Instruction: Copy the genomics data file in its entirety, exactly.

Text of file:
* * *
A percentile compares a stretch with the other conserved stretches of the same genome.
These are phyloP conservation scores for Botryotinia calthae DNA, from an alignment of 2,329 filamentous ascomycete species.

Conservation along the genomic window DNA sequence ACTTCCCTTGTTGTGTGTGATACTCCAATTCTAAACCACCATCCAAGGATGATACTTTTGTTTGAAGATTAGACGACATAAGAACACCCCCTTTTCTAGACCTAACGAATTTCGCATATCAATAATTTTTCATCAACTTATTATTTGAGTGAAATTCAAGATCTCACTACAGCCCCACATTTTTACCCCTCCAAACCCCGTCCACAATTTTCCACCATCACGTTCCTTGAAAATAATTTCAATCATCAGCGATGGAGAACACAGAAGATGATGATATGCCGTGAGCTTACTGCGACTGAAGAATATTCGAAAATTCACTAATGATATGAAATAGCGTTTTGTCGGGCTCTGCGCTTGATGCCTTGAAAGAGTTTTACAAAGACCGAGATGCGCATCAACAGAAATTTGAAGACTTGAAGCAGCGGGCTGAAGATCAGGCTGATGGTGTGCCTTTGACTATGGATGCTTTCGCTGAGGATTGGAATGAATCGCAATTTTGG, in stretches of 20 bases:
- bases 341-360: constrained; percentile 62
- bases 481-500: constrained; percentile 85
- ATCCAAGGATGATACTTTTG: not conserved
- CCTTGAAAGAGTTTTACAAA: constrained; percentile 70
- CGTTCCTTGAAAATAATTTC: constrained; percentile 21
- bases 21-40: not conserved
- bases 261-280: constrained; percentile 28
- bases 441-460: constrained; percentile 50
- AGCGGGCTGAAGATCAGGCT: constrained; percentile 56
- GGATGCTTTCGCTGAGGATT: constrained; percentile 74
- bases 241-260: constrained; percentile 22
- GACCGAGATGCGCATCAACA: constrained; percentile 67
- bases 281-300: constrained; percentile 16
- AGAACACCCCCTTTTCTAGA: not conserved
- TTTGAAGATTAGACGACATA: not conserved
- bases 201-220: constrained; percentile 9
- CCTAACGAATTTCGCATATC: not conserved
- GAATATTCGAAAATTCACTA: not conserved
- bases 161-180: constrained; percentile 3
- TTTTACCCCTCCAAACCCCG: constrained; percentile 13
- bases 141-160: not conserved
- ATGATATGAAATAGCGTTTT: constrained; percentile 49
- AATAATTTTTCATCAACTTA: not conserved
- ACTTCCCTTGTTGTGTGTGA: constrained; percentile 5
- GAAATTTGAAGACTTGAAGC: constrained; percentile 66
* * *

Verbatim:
A percentile compares a stretch with the other conserved stretches of the same genome.
These are phyloP conservation scores for Botryotinia calthae DNA, from an alignment of 2,329 filamentous ascomycete species.

Conservation along the genomic window DNA sequence ACTTCCCTTGTTGTGTGTGATACTCCAATTCTAAACCACCATCCAAGGATGATACTTTTGTTTGAAGATTAGACGACATAAGAACACCCCCTTTTCTAGACCTAACGAATTTCGCATATCAATAATTTTTCATCAACTTATTATTTGAGTGAAATTCAAGATCTCACTACAGCCCCACATTTTTACCCCTCCAAACCCCGTCCACAATTTTCCACCATCACGTTCCTTGAAAATAATTTCAATCATCAGCGATGGAGAACACAGAAGATGATGATATGCCGTGAGCTTACTGCGACTGAAGAATATTCGAAAATTCACTAATGATATGAAATAGCGTTTTGTCGGGCTCTGCGCTTGATGCCTTGAAAGAGTTTTACAAAGACCGAGATGCGCATCAACAGAAATTTGAAGACTTGAAGCAGCGGGCTGAAGATCAGGCTGATGGTGTGCCTTTGACTATGGATGCTTTCGCTGAGGATTGGAATGAATCGCAATTTTGG, in stretches of 20 bases:
- bases 341-360: constrained; percentile 62
- bases 481-500: constrained; percentile 85
- ATCCAAGGATGATACTTTTG: not conserved
- CCTTGAAAGAGTTTTACAAA: constrained; percentile 70
- CGTTCCTTGAAAATAATTTC: constrained; percentile 21
- bases 21-40: not conserved
- bases 261-280: constrained; percentile 28
- bases 441-460: constrained; percentile 50
- AGCGGGCTGAAGATCAGGCT: constrained; percentile 56
- GGATGCTTTCGCTGAGGATT: constrained; percentile 74
- bases 241-260: constrained; percentile 22
- GACCGAGATGCGCATCAACA: constrained; percentile 67
- bases 281-300: constrained; percentile 16
- AGAACACCCCCTTTTCTAGA: not conserved
- TTTGAAGATTAGACGACATA: not conserved
- bases 201-220: constrained; percentile 9
- CCTAACGAATTTCGCATATC: not conserved
- GAATATTCGAAAATTCACTA: not conserved
- bases 161-180: constrained; percentile 3
- TTTTACCCCTCCAAACCCCG: constrained; percentile 13
- bases 141-160: not conserved
- ATGATATGAAATAGCGTTTT: constrained; percentile 49
- AATAATTTTTCATCAACTTA: not conserved
- ACTTCCCTTGTTGTGTGTGA: constrained; percentile 5
- GAAATTTGAAGACTTGAAGC: constrained; percentile 66